St Dunstan’s Camberwell
3rd Sunday after Epiphany
Sunday 24th January 2021
Being a Christian Disciple Today
I wonder if you can remember getting your last computer? One of the great joys is setting it up – telling yourself “this time I’m going to be more organized!” It’s great to personalize it, to have the icons in the right order, the files as you like them, putting up your own screen-saver photo.
Computers come basically the same from the factory – they have default settings and should we lose everything without back-up or saving, it will go back to the default setting. This is to be avoided at all costs – none of us likes to go back to square one with our computer – this is surely true also in life.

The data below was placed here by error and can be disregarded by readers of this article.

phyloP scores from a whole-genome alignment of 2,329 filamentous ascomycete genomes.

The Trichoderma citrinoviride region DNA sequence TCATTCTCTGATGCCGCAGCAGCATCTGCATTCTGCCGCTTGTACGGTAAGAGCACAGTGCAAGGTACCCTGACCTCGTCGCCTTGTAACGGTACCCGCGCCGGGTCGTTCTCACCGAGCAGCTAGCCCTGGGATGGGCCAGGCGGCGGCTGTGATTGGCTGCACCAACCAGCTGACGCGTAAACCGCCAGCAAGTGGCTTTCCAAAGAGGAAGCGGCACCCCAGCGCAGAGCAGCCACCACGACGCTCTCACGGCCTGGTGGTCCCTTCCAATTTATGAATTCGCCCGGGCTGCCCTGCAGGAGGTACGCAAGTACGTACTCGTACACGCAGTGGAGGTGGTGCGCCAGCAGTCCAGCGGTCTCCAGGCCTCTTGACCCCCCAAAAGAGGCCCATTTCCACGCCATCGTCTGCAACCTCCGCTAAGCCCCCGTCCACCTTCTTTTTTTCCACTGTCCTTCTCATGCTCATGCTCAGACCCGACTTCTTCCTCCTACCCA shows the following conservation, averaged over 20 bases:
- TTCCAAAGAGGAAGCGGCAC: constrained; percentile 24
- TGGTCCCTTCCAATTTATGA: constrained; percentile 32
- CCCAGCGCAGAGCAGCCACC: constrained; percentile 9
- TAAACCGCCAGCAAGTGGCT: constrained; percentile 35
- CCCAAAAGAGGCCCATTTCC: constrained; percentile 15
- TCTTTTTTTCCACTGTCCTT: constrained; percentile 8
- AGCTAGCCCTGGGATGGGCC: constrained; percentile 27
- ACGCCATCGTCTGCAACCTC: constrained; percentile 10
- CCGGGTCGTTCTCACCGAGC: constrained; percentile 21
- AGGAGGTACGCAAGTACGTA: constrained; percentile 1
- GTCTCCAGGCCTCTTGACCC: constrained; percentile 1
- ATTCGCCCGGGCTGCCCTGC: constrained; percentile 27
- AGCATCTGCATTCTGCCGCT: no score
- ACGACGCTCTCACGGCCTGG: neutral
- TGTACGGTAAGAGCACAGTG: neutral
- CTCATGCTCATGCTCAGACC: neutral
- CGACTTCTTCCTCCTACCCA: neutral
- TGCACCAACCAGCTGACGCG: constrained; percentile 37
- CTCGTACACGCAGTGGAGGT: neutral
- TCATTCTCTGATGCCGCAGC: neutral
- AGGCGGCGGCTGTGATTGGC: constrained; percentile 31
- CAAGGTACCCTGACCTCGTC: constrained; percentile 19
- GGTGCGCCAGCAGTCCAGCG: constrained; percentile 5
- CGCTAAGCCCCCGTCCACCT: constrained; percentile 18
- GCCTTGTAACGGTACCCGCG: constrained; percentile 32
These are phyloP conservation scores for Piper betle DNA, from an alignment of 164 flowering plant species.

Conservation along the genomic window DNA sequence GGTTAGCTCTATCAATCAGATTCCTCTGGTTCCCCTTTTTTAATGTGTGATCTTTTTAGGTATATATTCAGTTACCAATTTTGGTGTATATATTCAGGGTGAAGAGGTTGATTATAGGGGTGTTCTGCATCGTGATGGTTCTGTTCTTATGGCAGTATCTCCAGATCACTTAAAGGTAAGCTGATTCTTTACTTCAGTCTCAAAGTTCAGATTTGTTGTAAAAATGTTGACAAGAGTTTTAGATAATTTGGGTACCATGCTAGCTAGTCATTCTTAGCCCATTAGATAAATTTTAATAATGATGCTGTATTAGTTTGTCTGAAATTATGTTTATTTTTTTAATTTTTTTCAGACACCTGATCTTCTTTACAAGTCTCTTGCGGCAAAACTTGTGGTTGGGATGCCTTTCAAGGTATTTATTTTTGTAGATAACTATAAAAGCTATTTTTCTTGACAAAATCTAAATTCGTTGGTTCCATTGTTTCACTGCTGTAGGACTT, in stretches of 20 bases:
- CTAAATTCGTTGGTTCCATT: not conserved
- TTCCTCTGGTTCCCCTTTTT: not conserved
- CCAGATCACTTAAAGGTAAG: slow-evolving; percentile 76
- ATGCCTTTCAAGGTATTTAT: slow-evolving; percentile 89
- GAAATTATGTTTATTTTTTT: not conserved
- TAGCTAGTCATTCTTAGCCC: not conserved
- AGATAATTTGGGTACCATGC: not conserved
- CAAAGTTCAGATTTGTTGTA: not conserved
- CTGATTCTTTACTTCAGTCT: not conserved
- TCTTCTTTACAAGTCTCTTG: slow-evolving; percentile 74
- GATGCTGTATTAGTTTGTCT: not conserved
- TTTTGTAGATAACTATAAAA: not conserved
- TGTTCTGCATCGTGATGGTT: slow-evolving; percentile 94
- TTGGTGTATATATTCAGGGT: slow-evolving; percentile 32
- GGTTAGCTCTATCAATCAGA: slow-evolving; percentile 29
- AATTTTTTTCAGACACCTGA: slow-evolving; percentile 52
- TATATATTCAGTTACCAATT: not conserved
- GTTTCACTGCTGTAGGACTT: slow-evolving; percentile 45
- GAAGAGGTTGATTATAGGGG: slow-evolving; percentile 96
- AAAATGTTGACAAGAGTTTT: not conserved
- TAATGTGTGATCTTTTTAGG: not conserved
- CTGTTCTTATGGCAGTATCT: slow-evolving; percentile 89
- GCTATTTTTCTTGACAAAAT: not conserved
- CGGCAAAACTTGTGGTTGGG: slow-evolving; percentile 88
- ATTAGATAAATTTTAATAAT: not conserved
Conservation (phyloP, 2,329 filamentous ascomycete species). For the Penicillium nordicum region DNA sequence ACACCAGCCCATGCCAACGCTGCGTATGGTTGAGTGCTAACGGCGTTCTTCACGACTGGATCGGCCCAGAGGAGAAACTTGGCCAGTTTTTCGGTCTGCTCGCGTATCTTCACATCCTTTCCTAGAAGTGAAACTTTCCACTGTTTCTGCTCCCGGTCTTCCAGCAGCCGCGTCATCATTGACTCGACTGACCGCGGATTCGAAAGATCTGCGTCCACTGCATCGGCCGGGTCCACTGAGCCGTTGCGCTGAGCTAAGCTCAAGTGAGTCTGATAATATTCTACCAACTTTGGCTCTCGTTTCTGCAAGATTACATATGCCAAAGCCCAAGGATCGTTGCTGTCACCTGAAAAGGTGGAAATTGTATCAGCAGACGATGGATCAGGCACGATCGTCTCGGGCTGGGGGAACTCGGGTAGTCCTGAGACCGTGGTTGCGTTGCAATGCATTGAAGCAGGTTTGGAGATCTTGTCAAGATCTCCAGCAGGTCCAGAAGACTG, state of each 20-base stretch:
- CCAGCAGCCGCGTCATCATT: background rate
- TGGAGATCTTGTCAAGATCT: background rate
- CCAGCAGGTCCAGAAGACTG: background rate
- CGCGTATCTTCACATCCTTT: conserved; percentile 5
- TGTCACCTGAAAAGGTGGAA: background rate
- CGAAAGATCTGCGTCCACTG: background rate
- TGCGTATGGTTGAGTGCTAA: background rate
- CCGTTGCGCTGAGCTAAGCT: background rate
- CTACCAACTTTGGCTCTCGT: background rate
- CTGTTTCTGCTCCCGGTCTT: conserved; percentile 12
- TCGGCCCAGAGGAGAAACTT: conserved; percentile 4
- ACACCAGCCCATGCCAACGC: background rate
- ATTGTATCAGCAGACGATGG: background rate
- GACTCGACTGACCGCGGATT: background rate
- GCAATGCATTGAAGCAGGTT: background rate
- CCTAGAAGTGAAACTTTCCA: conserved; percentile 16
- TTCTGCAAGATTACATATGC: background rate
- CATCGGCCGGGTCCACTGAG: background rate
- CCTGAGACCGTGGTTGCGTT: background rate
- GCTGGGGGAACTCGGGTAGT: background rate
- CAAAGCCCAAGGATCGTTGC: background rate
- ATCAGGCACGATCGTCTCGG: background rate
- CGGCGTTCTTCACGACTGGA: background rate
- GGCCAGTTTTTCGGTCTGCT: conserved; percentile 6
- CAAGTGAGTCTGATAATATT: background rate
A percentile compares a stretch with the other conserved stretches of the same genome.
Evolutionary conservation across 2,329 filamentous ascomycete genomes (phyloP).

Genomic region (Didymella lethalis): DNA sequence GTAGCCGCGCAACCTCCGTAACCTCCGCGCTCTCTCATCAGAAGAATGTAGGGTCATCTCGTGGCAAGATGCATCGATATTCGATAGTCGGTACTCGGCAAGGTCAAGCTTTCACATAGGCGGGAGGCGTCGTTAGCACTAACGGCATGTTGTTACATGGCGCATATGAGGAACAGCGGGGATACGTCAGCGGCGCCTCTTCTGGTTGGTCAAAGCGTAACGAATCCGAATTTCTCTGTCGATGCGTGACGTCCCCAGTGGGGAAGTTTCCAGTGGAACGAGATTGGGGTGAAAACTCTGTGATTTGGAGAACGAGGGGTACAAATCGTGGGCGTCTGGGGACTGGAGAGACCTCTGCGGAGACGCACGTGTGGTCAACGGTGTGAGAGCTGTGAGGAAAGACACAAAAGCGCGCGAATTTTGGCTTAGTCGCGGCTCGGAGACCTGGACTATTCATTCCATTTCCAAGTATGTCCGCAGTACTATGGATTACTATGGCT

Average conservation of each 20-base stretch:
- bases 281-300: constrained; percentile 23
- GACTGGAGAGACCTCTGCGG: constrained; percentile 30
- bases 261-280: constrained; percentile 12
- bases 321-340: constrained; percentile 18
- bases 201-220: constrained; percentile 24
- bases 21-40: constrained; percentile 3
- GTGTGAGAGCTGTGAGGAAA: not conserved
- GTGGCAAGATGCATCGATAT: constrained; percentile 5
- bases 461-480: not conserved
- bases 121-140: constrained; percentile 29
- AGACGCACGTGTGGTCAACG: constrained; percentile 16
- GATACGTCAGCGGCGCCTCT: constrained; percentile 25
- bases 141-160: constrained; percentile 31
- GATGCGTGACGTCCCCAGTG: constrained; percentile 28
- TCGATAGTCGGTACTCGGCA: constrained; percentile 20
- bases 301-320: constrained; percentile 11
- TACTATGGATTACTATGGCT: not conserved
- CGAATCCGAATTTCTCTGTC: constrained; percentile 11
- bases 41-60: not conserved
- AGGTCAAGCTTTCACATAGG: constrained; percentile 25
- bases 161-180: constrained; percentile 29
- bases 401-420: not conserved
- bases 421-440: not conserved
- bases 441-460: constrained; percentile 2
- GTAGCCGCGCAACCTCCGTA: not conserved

Today we hear about the call to discipleship of Andrew, Peter, James and John – who leave the security of their occupations as fishermen to follow Jesus. Perhaps they felt that if all went badly and that this excitement went haywire they could always default to being fishermen.
But there is, in human beings, another aspect to default settings. Jesus is calling these disciples and us away from our built-in reliance on self, on material things, on worldliness he will lift their sights and their vision to a new order – that he would talk about often – the kingdom of God.
This new order, populated by his disciples would put others before self, would be focussed on peace, justice, mercy, kindness and love. These things are not the natural default setting for human beings and so they must be learned and developed.